Falstaff and Prince Hal

I know you all, and will awhile uphold
The unyoked humour of your idleness:
Yet herein will I imitate the sun,
Who doth permit the base contagious clouds
To smother up his beauty from the world,
That, when he please again to be himself,
Being wanted, he may be more wonder’d at.

Henry IV, Part 1 William Shakespeare

So often one reads of the success and influence of others, wondering what they were like to those who knew them well.  My friend John Hawley Kerry is one of those people. Although his departure from this planet was not precipitous – he died at age 93 – I am yet rebounding from the moment. His peculiarities and manifest strengths continue to direct me. He was the consummate gentleman, that unique combination of discretion and empathy. He was my friend. Friendship is indeed an uncommon alliance. It spirits what are the liveliest traits of the parties. Like any concoction the mixture is both elemental and impenetrable.

Though separated by twenty years, John and I were drawn to one another from the moment we met. I won’t pretend that our convictions were either desirable or preferred. For example, that we patently adopted a formality with those whom we represented was illustrative of no more than a choice of wallpaper. Yet it drew us together. The glue of our association was no doubt energized by our unique associations with the late Raymond A. Jamieson QC in whose office I began my solo practice of law and who I am told supported John when he began his funeral business in Almonte many years before.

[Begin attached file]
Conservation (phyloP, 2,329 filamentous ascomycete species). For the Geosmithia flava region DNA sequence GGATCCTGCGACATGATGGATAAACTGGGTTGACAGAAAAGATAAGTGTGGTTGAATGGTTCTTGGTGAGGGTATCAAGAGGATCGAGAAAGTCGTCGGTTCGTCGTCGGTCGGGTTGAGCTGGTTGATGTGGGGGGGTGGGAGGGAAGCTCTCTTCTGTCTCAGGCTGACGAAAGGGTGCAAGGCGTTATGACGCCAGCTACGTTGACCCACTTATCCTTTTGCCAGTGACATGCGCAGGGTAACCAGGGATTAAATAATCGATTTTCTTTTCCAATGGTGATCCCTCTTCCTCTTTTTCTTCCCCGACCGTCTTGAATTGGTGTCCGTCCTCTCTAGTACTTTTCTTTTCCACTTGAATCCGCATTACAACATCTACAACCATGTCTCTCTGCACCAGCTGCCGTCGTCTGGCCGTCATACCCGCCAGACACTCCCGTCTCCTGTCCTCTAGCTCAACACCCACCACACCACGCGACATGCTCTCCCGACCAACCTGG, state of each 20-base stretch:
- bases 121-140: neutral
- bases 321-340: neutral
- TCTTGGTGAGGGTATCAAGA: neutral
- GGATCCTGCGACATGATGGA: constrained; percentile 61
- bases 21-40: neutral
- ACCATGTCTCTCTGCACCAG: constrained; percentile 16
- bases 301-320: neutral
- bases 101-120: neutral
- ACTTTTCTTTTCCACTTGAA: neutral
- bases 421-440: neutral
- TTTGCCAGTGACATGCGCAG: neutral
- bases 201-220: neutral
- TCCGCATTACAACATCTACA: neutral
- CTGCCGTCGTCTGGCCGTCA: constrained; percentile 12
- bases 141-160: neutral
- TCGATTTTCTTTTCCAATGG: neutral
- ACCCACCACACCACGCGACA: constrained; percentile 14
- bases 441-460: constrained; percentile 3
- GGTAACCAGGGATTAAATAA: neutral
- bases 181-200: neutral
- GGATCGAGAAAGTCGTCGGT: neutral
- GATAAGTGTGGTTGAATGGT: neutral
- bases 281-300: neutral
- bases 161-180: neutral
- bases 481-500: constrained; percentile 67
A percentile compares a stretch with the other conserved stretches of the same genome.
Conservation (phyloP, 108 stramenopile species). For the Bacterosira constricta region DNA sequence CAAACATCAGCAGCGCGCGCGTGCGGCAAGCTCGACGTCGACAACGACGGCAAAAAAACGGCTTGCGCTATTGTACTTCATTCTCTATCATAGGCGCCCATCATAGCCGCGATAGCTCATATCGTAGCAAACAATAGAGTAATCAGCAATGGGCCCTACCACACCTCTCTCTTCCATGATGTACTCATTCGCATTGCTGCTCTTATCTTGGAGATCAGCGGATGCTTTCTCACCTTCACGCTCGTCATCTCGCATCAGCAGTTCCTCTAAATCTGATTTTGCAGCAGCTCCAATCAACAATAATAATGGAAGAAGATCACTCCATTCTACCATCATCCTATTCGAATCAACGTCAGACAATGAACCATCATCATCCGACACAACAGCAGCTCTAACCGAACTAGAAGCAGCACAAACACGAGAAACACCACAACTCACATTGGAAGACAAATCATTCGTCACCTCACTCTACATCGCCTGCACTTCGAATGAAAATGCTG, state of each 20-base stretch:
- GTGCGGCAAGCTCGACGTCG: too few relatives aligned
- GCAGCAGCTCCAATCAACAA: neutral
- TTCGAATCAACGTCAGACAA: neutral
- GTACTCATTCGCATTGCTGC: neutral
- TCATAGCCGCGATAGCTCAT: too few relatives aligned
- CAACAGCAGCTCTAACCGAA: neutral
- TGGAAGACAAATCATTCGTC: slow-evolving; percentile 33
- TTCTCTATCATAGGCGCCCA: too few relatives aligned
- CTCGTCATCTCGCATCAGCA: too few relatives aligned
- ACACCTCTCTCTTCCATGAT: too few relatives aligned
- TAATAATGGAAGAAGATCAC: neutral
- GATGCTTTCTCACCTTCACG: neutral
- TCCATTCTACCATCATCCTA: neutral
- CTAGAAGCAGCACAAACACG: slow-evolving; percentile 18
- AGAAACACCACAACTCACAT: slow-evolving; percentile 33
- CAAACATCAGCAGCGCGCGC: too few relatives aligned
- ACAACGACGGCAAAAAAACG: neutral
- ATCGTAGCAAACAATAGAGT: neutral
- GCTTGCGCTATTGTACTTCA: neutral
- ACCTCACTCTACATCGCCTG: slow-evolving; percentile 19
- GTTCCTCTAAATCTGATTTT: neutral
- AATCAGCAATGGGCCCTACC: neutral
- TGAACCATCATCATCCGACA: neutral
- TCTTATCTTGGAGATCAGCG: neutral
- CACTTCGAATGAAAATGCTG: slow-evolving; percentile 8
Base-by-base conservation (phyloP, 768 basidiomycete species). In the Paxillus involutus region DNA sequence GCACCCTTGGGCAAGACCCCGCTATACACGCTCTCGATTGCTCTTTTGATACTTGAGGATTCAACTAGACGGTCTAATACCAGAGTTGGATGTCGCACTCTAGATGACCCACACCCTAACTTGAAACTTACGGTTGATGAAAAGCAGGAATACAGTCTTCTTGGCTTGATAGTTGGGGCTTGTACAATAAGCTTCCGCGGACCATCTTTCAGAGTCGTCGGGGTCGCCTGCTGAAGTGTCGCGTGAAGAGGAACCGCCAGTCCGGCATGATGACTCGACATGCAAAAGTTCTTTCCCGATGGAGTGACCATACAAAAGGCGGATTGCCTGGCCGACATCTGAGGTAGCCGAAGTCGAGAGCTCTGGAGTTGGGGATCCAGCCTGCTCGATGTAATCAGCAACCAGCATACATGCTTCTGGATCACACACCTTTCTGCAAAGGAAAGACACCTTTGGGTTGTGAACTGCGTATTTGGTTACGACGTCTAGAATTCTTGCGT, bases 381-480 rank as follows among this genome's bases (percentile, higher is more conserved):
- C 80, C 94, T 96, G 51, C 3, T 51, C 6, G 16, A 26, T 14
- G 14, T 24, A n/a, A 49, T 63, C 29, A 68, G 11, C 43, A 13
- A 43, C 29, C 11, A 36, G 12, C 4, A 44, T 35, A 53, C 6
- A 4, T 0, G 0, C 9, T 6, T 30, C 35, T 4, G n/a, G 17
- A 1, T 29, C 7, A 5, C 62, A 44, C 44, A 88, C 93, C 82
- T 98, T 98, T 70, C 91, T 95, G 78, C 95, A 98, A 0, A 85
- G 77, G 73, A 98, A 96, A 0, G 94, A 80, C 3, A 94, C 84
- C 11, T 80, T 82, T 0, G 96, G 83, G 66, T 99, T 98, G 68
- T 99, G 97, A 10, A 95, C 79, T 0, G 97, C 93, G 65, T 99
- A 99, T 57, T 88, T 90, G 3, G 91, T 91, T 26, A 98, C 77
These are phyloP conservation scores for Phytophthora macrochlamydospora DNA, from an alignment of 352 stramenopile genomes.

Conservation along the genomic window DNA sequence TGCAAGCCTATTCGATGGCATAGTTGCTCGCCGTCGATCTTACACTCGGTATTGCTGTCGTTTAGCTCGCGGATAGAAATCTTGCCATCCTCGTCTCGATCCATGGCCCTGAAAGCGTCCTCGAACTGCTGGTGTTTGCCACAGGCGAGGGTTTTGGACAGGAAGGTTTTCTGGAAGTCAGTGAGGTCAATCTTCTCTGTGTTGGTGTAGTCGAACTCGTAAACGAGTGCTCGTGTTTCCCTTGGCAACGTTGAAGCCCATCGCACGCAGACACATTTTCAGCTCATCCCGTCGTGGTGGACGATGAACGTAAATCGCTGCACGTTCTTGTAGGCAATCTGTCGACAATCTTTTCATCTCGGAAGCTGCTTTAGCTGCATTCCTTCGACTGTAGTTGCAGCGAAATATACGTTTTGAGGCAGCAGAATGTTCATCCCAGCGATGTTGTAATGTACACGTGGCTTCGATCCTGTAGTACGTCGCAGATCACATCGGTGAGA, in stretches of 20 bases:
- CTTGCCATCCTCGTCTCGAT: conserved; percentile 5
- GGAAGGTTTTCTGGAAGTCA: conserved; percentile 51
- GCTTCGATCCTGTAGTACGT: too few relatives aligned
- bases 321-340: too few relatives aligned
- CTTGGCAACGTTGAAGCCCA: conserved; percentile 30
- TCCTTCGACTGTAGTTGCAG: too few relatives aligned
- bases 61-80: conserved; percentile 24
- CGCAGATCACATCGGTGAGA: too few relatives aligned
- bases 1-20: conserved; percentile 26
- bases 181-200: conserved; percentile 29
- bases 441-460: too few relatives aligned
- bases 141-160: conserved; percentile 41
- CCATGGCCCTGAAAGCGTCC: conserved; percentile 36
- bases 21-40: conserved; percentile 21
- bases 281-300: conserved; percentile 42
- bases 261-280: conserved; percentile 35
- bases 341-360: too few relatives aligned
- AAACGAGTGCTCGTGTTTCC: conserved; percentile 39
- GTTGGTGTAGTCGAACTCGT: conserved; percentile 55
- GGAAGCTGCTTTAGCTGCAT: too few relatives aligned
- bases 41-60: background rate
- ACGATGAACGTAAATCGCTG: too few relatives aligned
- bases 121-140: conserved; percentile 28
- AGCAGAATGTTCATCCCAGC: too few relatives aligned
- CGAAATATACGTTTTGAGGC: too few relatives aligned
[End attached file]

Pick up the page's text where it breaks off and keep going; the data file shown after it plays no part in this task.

Yet there was so much more to our tenure. The unmistakeable comic component was provoked every weekday morning at the Superior Restaurant on Mill Street. There John, I and four other confederates regularly gathered to begin the day by amusing ourselves with Irish lies and absurd jokes. At times it was a political forum. On occasion it was a communion of sadness and regret. Our daily departure from the venue was always gracious.

Looking back upon one’s life distills its strongest constituents. For those who truly knew one another the arcane fragments remain concealed. What lingers is the undeniable nutrition of friendship.